What would it take for a new bridge between New York and Vermont?
PLATTSBURGH, N.Y. (WCAX) - What if there was a direct connection from Vermont’s largest city to the North Country’s largest city? That’s an idea New Yorkers have talked about for decades, and now there is a push to make it happen.
A group on Facebook known as “Bridge the Gap” has looked into logistics since 2018. They say the idea of connecting Plattsburgh and Burlington is ideal but might not be feasible. However, they say connecting Cumberland Head to Grand Isle could be possible using a similar route to the one the ferry currently uses.
Supporters say it would save time and money for commuters and those in need of medical services.
“I don’t know if it’s a good idea or not,” said Darlene O’Neal-Parks of Saranac.
O’Neal-Parks says she crosses into Vermont regularly for medical appointments and while she loves the idea of a bridge, she has this one question: “How much are our taxes going to go up?”
The idea of a bridge has been a topic of conversation in the North Country for years.
A feasibility study was done in the ‘80s that found a bridge wouldn’t be necessary because of the population, but SUNY-Plattsburgh Environmental Studies and Geography Professor Liou Xie says the population has grown and it’s time for a new study.
“I cannot find environmental data, I cannot find traffic data, I cannot find anything,” Xie said.
Xie is an economic and urban geologist. She has spent the last year looking into and lobbying for a bridge.
Xie says this past year, it was clear to see the ferry isn’t a reliable form of transportation with many closures during January and February.
She also says the ferry adds more time to commutes on top of its impact on commuters’ wallets, and there are concerns regarding medical travel, as O’Neal-Parks points out.
“We are starting to have fewer and fewer medical services here,” Xie said.
There are bridges to the north and south, but that, again, would tack on time.
It’s estimated the bridge would be 1.7 miles long just north or south of the current ferry route there.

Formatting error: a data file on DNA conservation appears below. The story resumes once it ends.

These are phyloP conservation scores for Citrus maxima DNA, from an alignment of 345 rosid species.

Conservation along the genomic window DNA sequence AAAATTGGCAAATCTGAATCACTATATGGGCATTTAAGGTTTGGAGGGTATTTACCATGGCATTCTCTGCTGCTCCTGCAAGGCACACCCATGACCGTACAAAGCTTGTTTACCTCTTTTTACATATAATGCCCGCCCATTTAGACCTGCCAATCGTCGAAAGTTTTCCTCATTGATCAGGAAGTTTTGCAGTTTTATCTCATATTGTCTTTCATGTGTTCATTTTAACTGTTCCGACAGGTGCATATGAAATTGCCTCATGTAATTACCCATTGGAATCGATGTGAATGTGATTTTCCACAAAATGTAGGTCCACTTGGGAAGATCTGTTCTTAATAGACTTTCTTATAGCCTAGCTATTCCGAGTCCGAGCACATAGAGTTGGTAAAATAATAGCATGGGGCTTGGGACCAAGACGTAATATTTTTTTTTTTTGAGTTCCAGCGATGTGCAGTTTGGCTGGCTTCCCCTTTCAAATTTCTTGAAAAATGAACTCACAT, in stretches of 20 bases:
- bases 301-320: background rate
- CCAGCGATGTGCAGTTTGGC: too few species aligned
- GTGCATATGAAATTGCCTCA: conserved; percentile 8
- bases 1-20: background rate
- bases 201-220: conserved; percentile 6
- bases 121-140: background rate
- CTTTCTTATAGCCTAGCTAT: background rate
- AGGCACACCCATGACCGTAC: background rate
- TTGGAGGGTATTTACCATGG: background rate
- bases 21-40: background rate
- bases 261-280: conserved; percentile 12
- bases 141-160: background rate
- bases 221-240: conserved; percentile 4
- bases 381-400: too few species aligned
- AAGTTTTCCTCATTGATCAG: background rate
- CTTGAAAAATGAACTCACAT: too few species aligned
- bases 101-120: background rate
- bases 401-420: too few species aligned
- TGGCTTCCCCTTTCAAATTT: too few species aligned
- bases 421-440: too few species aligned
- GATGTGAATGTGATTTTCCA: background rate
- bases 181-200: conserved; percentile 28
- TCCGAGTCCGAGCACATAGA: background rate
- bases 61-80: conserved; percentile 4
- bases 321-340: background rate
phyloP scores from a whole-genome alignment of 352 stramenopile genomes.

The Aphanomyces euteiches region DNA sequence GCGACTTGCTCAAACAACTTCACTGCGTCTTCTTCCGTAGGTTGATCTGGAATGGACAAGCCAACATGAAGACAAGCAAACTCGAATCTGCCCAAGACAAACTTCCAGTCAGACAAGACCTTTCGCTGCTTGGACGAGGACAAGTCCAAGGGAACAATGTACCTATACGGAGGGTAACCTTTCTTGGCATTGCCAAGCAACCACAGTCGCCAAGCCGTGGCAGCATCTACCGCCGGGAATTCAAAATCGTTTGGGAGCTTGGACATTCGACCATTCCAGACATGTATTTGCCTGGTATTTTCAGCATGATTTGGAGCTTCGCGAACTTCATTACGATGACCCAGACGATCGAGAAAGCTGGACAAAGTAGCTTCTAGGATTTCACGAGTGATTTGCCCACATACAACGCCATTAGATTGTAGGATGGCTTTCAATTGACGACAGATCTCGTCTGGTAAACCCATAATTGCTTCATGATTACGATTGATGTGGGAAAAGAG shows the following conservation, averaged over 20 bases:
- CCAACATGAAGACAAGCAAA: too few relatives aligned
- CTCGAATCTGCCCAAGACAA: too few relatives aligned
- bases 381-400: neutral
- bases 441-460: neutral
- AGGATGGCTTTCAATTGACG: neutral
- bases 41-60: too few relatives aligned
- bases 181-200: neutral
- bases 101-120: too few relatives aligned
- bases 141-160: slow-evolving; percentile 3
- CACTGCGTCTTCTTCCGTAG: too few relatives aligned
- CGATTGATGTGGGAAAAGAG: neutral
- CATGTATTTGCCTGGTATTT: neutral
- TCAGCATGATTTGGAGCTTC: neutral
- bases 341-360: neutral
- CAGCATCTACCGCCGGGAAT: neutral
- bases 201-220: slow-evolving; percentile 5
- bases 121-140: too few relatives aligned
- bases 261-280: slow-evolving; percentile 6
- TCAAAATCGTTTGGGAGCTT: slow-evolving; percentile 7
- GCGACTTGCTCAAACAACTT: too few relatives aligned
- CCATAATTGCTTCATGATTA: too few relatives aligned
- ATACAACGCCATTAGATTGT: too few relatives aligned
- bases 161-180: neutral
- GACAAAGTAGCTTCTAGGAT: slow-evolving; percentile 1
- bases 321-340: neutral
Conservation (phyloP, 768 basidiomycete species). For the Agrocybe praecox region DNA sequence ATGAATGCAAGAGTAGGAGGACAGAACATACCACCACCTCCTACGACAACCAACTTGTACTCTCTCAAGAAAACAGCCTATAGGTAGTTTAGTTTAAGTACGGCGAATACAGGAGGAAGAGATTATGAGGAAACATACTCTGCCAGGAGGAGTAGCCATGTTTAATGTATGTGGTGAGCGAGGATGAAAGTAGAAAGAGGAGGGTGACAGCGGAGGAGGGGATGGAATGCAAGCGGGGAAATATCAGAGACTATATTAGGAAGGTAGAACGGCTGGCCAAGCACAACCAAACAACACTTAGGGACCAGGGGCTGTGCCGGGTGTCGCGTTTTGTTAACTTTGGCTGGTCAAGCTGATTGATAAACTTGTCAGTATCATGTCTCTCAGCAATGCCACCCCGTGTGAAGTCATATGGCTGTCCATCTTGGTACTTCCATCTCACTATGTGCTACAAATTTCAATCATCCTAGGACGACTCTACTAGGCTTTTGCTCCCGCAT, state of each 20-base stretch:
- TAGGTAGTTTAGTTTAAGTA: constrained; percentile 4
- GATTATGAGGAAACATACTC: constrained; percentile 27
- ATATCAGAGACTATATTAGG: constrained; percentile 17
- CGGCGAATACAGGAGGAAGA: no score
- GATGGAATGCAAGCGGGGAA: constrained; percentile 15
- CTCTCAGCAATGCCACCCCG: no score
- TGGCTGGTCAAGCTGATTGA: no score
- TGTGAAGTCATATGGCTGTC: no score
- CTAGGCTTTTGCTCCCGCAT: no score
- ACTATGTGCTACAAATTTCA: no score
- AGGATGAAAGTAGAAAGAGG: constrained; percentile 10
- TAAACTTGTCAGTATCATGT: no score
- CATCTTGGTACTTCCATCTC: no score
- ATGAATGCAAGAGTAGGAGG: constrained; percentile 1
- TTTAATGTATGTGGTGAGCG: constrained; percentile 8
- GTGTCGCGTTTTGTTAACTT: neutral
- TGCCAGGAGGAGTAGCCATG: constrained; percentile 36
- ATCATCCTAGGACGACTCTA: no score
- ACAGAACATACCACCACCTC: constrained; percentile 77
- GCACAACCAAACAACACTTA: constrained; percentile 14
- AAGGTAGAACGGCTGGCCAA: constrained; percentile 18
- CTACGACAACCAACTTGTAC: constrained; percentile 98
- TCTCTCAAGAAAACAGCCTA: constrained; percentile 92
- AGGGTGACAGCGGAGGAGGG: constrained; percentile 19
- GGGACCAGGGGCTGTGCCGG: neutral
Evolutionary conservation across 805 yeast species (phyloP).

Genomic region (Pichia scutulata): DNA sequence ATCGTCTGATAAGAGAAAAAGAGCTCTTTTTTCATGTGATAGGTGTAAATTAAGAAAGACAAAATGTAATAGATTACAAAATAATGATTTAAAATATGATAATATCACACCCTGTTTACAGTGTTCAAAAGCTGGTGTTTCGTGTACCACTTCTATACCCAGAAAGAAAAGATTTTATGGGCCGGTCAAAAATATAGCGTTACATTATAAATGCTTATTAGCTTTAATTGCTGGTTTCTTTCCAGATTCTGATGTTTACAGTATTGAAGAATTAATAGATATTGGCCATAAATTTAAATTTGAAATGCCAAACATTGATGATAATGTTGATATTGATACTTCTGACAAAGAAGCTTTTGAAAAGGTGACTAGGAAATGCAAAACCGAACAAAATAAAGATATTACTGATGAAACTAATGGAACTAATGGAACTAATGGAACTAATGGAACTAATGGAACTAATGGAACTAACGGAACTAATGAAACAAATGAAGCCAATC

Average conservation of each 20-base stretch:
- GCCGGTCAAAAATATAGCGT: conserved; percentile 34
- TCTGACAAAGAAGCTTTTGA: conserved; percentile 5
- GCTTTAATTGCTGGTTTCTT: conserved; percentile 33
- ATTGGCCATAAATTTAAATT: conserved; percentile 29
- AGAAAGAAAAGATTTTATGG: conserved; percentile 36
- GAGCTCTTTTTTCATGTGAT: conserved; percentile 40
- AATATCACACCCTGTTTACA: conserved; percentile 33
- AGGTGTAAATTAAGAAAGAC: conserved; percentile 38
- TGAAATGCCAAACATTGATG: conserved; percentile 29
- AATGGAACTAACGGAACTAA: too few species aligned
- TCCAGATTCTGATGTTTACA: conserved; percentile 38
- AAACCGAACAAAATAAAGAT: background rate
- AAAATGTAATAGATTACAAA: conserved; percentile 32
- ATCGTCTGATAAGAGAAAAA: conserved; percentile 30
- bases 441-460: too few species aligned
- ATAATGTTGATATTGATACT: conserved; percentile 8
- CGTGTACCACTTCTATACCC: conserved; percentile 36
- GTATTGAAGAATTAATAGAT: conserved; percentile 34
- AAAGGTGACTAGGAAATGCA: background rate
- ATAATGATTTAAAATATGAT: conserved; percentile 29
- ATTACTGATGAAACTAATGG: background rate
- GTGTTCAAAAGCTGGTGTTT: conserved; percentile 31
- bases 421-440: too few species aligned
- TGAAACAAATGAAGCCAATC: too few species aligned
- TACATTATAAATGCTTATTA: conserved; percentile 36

Xie says per Middlebury College data, the deepest point there in Lake Champlain is around 195 feet.
As for cost, she says it’s unclear because a study would need to be done.
“The funding really should be a mixture of many different things and there are so many different grants to apply to, and that can’t be done by the people,” Xie said.
She says a bridge would also be beneficial to the regional economy, offering an easier way to travel between the two cities.
Xie says she’s spoken to elected officials and they told her three reports need to be done in order to move forward: environmental feasibility, engineering feasibility and economic feasibility.
“If we don’t speak up, they will be invested in somewhere else and in other communities’ bridges, other communities’ roads. Because we don’t have money, that’s why we need help, that’s why we need a bridge to be built,” Xie said.
I reached out to the ferry for more information on transportation, like the average number of cars and to hear their thoughts on a bridge but I had not yet heard back when this story was published.
In a statement, North Country Assemblyman Billy Jones said: “I like many residents on both sides of Lake Champlain believe a bridge between Cumberland Head and Grand Isle would be beneficial for all, especially for those who commute every day and in case of medical emergencies. Since this is a bridge between two states, a bridge will only be possible with collaboration between federal, state, and local partners. I’ve had communication with the New York State Department of Transportation and continue to push for a feasibility study to get this process started.”
I also reached out to Rep. Elise Stefanik, R-New York, but did not hear back before this story was published.
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